High street retailers are expecting Christmas trade to be worse than last year as a mood of “doom and gloom”, and economic uncertainty prevail.
As prime minister Theresa May this week postponed the parliamentary vote on the UK’s deal to exit the European Union, the BDO High Street Sales Tracker showed total in-store like-for-like sales declined 2.6% in November – the worst November result since 2015.
Meanwhile, Springboard has forecast that December footfall will decline 4.2% compared with last year, and PwC has predicted that customers will spend less on fashion this Christmas as they made purchases on Black Friday instead.
“Everyone is holding their breath,” said one high street supplier. “Trade isn’t great, and no one knows what’s going to happen next. There is a lot of uncertainty, and doom and gloom in the market. It certainly won’t be a record-breaking Christmas for anyone this year.”
The managing director of one footwear retailer said customer sentiment was subdued: “It’s going to be a tough Christmas. Consumers are cautious right now. They still want to have a nice Christmas, but they’re being a bit wiser and more frugal with their spending. It’s not going to be as good a Christmas as last year.”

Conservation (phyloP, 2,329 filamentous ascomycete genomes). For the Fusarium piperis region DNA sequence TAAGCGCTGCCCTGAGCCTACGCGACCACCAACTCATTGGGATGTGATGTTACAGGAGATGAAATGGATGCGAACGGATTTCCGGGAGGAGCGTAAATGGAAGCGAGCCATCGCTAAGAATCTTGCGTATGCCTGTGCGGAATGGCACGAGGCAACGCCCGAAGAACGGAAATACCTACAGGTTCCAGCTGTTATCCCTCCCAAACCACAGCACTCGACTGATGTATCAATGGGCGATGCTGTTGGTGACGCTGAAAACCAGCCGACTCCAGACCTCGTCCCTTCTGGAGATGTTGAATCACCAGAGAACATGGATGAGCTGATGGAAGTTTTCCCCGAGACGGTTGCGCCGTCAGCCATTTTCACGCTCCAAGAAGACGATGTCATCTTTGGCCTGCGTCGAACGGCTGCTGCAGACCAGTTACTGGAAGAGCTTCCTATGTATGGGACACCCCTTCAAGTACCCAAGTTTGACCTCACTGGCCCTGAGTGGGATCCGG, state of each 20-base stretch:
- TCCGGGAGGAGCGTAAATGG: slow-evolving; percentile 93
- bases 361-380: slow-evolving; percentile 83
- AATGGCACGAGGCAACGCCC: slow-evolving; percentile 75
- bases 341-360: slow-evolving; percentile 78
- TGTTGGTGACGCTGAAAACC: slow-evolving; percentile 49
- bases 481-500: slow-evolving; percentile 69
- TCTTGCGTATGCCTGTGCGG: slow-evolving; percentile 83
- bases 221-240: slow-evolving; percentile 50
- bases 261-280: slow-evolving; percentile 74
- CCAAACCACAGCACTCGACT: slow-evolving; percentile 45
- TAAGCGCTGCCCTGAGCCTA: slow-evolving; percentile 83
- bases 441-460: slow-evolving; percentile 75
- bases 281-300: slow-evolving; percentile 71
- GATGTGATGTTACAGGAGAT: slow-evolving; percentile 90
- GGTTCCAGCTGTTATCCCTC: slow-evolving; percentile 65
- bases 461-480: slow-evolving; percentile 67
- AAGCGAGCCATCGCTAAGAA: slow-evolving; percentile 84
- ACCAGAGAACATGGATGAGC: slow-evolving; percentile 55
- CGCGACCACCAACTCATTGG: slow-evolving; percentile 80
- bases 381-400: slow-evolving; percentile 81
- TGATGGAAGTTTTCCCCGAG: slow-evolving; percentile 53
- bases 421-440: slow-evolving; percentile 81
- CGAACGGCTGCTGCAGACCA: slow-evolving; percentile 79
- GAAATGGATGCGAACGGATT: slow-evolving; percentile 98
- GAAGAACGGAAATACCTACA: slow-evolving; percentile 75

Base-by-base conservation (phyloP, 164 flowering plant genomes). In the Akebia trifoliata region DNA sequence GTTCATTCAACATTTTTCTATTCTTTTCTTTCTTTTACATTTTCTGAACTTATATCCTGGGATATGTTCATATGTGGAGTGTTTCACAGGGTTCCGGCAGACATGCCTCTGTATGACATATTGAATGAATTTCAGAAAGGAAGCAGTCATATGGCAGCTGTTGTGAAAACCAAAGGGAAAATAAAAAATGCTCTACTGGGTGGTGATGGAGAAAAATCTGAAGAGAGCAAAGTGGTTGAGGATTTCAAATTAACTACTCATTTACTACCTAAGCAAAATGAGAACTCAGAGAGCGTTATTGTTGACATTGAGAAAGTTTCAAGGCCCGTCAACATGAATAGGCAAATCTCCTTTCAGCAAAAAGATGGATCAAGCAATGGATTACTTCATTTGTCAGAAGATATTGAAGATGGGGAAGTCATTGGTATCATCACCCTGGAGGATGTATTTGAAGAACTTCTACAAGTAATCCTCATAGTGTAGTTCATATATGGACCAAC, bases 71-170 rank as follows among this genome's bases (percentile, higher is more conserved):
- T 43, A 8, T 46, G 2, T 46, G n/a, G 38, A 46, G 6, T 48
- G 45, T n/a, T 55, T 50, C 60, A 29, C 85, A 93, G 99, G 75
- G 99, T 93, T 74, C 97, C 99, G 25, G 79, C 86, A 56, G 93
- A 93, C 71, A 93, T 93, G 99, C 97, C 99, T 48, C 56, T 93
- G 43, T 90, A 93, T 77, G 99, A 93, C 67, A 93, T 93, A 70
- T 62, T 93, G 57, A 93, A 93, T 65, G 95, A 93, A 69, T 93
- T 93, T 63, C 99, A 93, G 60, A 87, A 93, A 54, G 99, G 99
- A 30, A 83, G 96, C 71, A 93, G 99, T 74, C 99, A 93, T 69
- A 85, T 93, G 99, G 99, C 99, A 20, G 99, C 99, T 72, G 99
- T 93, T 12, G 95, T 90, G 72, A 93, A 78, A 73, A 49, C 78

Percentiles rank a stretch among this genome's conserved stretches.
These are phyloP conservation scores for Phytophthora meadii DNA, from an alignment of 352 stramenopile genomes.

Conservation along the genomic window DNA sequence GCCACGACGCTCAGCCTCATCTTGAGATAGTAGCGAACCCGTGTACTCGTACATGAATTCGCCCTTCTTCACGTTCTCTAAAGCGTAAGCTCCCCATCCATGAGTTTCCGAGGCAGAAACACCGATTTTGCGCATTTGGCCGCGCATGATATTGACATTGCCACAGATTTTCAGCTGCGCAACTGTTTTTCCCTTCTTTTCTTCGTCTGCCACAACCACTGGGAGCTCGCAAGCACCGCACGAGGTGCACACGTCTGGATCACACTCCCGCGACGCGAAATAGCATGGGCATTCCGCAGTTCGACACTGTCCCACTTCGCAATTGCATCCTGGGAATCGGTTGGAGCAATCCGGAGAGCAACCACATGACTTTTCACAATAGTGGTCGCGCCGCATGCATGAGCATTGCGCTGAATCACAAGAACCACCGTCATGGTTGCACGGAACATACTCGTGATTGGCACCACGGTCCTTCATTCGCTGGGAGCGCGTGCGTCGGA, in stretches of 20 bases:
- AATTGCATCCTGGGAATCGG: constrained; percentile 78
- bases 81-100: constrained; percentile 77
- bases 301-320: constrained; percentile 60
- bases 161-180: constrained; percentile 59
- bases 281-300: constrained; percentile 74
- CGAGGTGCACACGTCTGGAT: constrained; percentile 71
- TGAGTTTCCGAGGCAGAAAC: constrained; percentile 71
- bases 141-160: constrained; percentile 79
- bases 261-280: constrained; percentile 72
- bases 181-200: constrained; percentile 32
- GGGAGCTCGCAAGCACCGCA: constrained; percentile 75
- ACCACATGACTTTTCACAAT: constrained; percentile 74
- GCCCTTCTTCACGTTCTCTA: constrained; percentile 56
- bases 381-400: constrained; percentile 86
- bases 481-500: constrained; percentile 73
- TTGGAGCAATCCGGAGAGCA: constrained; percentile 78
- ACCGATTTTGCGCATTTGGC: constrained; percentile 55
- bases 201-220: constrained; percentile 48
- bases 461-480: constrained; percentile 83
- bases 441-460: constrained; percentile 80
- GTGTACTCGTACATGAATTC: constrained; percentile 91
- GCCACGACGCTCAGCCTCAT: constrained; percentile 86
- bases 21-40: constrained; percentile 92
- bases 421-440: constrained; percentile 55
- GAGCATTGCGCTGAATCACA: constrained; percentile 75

Retail analyst Richard Hyman predicted Christmas would follow the year-long trend of poor trading conditions: “2018 has got tougher and softer as the year has unfolded, and I can’t image why Christmas should suddenly see a boost. The shape of trade will be the same. December will still be the peak month for retail sales, but it will be from a lower base.”
He added that a climate of discounting had squeezed margins and encouraged consumers to delay making purchases: “The body language of retail businesses is saying unwittingly to customers, ‘If you can hang on, we’ll panic and lower the price of this even further.’ That’s a really dangerous position to be in.
“Instead of turkeys for Christmas, it’s the annual game of chicken, when people leave it to the last minute.
“Most retailers will be going into 2019 with their cash positions adrift of where they want to be.”
One womenswear supplier said she anticipated more discounting on the high street and smaller orders in the new year as consumer spend slows: “I think everyone is going on Sale early because people are just not buying any more. Retailers are struggling and want to get rid of old stock.
“We are seeing reductions in the quantities bought and retailers are much more cautious about what stock, and how much, they are buying.”
Superdry co-founder Julian Dunkerton said the uncertainty around Brexit had had a profound effect on consumer spending: “Brexit is such a negative thing. There’s so much uncertainty. We were on such a positive trajectory and now with this sword of Damocles hanging over us, it’s so hard for people to make economic decisions.”
Helen Dickinson, chief executive of the British Retail Consortium, agreed: “The longer this period of uncertainty and stalemate hiatus goes on, it is going to have more of an effect [on consumer spending].
“Retailers need certainty on what the future relationship with the EU is going to be. If we’re heading towards a no deal outcome, the pound could fall, which could have an impact on input prices for retail.”